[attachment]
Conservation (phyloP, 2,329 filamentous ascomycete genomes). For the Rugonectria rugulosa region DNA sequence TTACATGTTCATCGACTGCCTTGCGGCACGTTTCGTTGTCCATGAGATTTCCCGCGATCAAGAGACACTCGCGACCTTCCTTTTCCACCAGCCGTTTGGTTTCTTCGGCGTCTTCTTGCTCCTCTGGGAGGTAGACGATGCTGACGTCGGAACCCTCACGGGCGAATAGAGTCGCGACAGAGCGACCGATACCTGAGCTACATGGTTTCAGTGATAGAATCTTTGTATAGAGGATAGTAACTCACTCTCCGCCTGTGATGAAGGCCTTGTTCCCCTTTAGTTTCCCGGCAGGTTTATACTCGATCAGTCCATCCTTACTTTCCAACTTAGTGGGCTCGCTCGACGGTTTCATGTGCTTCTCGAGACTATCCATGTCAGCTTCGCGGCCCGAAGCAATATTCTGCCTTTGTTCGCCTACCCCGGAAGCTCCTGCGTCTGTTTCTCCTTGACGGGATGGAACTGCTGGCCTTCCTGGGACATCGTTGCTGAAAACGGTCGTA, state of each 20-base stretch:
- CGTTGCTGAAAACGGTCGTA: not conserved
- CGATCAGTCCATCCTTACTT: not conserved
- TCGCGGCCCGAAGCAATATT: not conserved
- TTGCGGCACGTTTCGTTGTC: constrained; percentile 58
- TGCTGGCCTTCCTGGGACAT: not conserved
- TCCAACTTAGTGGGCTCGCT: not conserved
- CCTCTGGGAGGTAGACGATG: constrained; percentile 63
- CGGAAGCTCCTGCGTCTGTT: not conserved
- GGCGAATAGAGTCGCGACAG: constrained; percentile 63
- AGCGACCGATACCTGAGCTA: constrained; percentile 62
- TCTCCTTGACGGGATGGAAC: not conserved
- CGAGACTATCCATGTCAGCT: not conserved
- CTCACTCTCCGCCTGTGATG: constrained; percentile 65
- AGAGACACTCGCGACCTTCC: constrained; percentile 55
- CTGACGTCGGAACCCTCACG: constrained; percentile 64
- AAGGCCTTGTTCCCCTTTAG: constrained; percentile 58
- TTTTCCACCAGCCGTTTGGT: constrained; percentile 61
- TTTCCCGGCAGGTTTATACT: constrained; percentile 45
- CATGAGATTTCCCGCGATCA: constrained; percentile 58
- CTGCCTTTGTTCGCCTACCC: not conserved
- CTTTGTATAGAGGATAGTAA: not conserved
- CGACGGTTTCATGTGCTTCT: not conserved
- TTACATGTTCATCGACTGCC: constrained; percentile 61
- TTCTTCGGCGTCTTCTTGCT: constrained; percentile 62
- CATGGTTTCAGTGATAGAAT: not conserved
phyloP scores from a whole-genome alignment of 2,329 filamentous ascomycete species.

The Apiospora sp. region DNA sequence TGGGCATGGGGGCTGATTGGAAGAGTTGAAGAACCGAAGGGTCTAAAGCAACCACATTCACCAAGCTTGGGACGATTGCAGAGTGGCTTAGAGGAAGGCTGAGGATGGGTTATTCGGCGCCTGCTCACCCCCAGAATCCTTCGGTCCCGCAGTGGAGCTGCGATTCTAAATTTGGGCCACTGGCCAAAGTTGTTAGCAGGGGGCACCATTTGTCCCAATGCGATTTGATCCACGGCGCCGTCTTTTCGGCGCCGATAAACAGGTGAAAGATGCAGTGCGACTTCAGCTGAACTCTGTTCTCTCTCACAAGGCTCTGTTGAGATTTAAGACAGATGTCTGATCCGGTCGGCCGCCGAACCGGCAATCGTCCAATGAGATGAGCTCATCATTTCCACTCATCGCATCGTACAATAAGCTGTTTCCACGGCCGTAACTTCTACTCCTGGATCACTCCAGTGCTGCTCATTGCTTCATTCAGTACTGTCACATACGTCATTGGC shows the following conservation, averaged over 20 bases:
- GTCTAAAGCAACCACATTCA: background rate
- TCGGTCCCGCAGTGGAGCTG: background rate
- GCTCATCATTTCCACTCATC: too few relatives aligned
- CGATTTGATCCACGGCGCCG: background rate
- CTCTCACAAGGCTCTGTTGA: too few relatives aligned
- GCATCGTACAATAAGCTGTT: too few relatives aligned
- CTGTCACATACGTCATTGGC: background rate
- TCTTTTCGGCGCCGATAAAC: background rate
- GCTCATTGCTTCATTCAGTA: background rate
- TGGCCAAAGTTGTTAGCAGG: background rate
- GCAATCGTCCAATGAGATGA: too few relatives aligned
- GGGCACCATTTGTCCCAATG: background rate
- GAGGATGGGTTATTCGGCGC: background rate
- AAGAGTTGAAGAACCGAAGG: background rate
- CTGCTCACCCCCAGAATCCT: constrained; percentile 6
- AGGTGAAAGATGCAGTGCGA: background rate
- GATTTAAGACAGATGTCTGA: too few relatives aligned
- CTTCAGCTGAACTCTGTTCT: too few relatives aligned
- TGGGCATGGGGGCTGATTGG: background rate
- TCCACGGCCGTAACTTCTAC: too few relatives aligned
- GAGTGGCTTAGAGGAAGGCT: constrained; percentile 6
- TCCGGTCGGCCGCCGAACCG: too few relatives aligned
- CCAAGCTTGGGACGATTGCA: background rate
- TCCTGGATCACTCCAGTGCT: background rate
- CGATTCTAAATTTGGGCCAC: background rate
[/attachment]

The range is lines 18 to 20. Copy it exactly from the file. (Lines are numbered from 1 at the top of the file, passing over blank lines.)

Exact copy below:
- TTTTCCACCAGCCGTTTGGT: constrained; percentile 61
- TTTCCCGGCAGGTTTATACT: constrained; percentile 45
- CATGAGATTTCCCGCGATCA: constrained; percentile 58